In School Daze, adults are the only ones who don’t have Ranks

When I was working on the previous two articles for my breakdown The Faculty, I ran into a few perceived problems(1). When I was trying to map the characters in the movie to the mechanics of School Daze, I found a few gaps. I didn’t find what seemed like enough Ranks to cover all of the characters, not enough Favorite Subjects to cover what I saw on the screen, and a thin smattering of Motivations.

At first, I started thinking that this pointed to a gap in what School Daze provides. The premise of the game is that it can cover all types of high school movies and media, from Buffy to Harry Potter to Brick. The more I thought about it, the more I realized that School Daze isn’t an all-things-to-all-movies kind of game. And that’s just fine.

You Can Have No Ranks and Still Matter

For the instances where there weren’t the right Ranks to cover a given character, is that really a problem? The answer is… not really. Ranks are present in School Daze to represent how each student in high school (real or fictional) is pigeonholed, defined either internally or externally as just one kind of person. More complex characters might have Ranks that are seemingly counterintuitive to have on one character sheet, but those differences represent how they blend in, or how they’re seen by different groups of people.

What happens when someone bucks all of those trends and doesn’t seem to fit into any one mold? It’s completely possible and potentially even fine to play a School Daze character with no Ranks. That character would need a very solid Motivation, one that lets them play their character strongly in order to get more Gold Stars. Or, the player would have to be comfortable with not getting many bonuses on their rolls.

Characters like this aren’t typically how School Daze characters are made, and they could work. However, they would need to be the exception rather than the rule. Characters with no Ranks break the perceived system of how people are classified in high school. That’s fine and interesting for one character, or a short set of sessions, but it might not work long-term. There are plenty of instances in high school movies of those characters that seem to see beyond the structure and importance of high school. They  seem to move through high school differently, unaffected by the stuff that’s so important to everyone else.

They Circle Back Around

Often, these kinds of characters have a disdain for high school. They see the pageantry of things like Homecoming or Prom as signs of indoctrination. They don’t buy into all of it, and that can make them very intriguing to other characters, ones who do buy in. A very important distinction about these “Rankless” characters is that, by the end of the movie, they often have some kind of revelation that shows them the either the value of the trappings of high school, or it shows them the value of a person who they’ve always seen as wrapped up in the trappings.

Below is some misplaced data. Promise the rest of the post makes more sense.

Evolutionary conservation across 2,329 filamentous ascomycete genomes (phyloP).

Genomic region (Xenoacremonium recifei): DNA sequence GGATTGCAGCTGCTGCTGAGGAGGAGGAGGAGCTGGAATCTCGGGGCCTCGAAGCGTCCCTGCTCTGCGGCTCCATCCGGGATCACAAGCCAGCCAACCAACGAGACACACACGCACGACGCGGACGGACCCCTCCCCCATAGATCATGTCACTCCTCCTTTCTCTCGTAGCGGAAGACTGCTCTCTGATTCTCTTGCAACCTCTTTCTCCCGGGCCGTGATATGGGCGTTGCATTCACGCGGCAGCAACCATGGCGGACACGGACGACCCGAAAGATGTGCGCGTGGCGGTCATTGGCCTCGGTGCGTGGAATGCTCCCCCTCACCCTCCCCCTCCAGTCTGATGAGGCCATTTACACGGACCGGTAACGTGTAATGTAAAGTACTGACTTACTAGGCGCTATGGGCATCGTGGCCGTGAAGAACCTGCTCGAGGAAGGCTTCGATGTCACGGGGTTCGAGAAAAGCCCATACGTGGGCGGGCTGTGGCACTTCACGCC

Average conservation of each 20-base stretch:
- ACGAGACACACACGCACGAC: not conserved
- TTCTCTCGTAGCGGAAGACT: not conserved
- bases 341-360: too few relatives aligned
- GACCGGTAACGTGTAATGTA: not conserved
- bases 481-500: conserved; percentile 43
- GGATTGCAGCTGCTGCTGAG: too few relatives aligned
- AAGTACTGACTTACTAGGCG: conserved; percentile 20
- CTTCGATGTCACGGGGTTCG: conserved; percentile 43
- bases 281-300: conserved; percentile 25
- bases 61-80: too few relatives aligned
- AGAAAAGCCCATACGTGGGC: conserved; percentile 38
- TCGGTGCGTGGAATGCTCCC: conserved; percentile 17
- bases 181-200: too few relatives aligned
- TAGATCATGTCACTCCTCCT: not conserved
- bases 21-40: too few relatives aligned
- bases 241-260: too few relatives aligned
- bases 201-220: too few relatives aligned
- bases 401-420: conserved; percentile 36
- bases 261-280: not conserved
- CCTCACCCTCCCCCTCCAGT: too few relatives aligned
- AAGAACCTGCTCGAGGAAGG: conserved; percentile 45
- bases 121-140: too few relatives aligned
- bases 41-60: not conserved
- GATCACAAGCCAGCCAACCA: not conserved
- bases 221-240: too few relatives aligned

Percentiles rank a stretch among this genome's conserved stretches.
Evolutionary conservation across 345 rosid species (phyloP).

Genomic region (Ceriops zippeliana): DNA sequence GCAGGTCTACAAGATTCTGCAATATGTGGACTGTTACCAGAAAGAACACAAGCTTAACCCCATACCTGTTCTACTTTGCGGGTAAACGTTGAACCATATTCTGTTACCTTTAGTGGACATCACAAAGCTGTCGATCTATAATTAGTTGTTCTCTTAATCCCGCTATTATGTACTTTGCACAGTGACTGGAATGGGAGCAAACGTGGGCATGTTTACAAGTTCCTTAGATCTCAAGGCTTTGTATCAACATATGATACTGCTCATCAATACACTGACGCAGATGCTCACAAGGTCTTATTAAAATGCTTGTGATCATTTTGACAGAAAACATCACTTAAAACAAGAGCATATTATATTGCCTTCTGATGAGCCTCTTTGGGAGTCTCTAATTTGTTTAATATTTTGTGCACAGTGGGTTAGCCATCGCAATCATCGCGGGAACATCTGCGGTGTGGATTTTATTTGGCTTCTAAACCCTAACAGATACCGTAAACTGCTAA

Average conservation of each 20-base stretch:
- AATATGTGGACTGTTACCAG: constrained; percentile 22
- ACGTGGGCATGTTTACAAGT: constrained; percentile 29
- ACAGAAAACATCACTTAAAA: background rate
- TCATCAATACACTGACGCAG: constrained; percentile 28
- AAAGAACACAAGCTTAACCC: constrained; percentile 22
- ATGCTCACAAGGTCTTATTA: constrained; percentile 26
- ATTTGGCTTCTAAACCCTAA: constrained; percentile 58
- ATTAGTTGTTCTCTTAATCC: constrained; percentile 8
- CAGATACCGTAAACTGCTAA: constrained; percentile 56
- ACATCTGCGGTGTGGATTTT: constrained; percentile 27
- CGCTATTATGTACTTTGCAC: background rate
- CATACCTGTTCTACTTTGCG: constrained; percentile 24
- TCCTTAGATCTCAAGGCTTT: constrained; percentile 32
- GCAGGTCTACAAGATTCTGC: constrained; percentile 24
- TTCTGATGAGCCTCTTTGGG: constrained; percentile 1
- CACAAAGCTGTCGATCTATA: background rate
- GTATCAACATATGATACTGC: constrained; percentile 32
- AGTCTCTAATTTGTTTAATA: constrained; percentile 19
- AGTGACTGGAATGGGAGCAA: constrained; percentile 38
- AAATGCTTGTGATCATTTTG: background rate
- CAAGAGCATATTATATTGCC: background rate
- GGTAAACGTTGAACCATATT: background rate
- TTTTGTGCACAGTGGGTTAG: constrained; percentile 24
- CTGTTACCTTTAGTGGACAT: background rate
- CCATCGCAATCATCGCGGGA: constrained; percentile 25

The Breakfast Club is all about this type of situation. John Bender might have Ranks, but only as the other characters perceive him. From his point of view, he’s not really in high school like they are. He’s in the same physical space, but he doesn’t value any of it, or the people who are with him. By the end of the movie, he comes to value all of the people who were with him. His transformation affects the others, too. In game terms, he moves them closer to “adult” status, with no Ranks, and seeing a life beyond high school.

A character like this needs to be unique. It might even be something where an existing character evolves into this. It also might need to be something that’s reserved for an NPC, a character whose purpose is to come in near the end of a campaign of School Daze. They would be the eye-opener that helps take the PCs from high school to whatever comes next.

Features, Not Bugs

To answer the original question: these gaps aren’t problems with School Daze. They instead point out exactly what kind of game it is. School Daze is designed to play characters who are high school stereotypes. In many cases, the sessions get ridiculous and play out like the most zany high school movies out there. This exploration shows School Daze can go deeper, though, and can touch on deeper topics. When I started writing this post I didn’t expect it to go where it did. It started as an interesting idea, and as I wrote, it evolved. I’d be very interested to see the results of a character like this happening in play during a more serious session or campaign of School Daze.

What do you think? Would you want to see a more “adult,” Rankless character in a game of School Daze? Is that not the type of game you want to see from School Daze? Let me know.

(1) I say “perceived” because it’s not necessarily a problem. As this post shows, those gaps are fine, and can work, but it changes the nature of the game.

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